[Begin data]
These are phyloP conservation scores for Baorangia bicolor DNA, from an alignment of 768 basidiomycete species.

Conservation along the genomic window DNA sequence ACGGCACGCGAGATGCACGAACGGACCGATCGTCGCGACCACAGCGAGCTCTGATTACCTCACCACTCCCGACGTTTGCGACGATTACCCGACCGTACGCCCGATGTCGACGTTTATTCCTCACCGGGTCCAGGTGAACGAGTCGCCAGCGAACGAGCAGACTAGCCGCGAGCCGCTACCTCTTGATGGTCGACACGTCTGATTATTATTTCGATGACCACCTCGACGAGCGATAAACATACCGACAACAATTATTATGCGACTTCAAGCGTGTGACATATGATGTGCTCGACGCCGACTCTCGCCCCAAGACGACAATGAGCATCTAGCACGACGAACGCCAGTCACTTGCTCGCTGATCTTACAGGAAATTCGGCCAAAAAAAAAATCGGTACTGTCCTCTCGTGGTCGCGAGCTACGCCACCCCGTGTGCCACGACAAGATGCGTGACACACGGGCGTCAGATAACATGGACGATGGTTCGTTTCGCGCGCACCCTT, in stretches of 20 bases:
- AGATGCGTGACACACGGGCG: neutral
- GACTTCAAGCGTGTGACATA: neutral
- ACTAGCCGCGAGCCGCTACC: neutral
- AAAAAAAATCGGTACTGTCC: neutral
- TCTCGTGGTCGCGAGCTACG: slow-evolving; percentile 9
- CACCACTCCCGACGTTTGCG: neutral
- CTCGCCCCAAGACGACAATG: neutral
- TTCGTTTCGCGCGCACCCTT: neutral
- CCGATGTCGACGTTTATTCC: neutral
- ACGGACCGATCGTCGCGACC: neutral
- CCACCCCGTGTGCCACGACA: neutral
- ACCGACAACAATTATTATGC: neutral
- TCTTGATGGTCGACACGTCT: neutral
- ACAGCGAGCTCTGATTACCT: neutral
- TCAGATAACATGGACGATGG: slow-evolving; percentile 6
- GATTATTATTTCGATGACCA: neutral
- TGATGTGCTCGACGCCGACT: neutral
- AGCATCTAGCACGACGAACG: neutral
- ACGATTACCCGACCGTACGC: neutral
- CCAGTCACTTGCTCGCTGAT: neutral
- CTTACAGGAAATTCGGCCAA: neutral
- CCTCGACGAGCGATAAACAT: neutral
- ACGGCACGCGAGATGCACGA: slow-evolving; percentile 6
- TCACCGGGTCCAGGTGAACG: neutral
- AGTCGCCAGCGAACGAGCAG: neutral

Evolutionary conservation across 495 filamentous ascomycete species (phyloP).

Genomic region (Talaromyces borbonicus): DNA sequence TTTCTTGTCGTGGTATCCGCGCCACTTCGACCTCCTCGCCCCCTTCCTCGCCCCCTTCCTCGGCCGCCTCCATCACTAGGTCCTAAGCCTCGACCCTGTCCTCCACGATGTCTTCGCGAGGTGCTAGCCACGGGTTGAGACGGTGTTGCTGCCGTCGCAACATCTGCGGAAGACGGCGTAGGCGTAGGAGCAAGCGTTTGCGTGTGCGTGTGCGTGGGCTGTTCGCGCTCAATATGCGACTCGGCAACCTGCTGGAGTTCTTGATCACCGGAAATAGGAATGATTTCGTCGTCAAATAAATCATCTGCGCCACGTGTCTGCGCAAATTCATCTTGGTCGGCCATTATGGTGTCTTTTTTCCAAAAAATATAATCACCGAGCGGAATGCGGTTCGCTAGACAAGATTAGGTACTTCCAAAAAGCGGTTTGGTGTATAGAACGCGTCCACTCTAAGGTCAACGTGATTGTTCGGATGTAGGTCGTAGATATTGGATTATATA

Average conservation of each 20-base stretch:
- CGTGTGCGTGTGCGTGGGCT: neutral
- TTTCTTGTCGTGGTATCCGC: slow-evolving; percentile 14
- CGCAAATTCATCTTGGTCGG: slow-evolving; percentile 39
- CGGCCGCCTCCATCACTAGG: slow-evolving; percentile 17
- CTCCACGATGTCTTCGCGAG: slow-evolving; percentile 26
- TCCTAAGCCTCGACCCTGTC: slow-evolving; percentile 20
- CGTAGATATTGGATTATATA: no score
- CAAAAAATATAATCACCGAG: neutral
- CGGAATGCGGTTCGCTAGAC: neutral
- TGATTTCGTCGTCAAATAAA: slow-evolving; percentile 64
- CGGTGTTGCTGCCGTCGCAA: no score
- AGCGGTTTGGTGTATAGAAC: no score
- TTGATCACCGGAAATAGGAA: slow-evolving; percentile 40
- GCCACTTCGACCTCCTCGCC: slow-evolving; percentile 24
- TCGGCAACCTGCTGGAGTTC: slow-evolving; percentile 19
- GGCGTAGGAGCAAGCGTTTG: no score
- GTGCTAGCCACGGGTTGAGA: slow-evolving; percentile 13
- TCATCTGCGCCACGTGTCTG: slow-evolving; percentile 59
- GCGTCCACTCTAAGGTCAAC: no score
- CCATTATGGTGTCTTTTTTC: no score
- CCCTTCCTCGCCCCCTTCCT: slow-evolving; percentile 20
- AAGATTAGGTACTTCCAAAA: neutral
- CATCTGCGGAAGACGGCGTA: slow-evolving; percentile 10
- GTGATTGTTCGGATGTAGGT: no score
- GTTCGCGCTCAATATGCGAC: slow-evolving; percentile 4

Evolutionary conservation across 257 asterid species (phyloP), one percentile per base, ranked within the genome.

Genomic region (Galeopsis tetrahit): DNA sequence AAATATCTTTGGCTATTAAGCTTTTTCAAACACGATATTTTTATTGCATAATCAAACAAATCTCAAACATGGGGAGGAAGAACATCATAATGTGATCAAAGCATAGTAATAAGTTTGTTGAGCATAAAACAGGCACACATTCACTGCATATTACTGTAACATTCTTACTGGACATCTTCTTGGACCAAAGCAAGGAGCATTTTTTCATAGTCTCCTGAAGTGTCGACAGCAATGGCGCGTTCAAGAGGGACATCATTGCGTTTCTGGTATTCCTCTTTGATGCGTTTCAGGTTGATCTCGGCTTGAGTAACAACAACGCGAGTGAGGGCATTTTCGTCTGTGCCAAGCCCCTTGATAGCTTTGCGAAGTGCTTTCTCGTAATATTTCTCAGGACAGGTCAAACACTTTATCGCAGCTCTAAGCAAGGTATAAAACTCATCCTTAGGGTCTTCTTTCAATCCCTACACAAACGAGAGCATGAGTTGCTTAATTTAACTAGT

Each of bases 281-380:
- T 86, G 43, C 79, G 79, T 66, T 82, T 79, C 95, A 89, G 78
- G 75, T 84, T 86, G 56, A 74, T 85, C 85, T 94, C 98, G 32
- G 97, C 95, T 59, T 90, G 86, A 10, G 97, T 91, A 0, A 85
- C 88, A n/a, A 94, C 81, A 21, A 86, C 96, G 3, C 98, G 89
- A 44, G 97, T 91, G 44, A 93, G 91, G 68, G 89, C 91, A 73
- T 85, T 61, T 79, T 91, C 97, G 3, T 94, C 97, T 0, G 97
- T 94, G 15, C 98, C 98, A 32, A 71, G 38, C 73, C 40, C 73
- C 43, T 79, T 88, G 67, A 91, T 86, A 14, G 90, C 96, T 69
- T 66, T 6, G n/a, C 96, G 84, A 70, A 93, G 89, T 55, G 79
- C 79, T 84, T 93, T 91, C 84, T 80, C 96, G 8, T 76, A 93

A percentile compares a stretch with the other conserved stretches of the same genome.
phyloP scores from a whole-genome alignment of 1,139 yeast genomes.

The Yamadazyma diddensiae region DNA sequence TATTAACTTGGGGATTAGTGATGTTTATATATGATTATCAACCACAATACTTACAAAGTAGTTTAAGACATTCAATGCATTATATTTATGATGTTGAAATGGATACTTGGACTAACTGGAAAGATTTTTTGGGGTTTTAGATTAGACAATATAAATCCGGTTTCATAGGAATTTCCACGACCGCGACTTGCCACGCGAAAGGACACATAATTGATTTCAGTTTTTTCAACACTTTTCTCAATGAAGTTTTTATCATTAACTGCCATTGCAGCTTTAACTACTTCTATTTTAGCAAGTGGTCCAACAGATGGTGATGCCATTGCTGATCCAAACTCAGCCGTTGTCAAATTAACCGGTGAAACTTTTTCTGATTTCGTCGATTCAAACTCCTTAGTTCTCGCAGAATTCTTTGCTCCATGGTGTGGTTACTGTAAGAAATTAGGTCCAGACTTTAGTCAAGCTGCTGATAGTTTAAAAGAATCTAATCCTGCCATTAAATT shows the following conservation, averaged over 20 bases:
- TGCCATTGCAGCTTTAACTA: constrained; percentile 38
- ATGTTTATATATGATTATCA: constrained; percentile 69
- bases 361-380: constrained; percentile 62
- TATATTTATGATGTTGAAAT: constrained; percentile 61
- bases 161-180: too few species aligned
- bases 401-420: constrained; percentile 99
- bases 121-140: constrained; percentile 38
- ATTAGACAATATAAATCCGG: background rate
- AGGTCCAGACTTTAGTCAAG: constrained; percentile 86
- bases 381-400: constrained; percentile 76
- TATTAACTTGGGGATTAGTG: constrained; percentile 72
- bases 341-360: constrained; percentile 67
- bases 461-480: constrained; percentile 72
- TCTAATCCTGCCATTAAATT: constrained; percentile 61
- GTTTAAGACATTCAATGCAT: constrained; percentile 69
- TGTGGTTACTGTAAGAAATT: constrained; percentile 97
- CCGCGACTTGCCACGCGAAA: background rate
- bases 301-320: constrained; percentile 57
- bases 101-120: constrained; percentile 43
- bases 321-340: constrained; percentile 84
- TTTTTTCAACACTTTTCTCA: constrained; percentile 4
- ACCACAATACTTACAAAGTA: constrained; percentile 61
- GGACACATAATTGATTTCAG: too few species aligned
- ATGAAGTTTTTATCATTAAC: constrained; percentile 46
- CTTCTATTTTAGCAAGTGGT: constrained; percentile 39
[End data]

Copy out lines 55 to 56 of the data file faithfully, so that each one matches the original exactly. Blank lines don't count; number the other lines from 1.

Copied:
- GTTCGCGCTCAATATGCGAC: slow-evolving; percentile 4

Evolutionary conservation across 257 asterid species (phyloP), one percentile per base, ranked within the genome.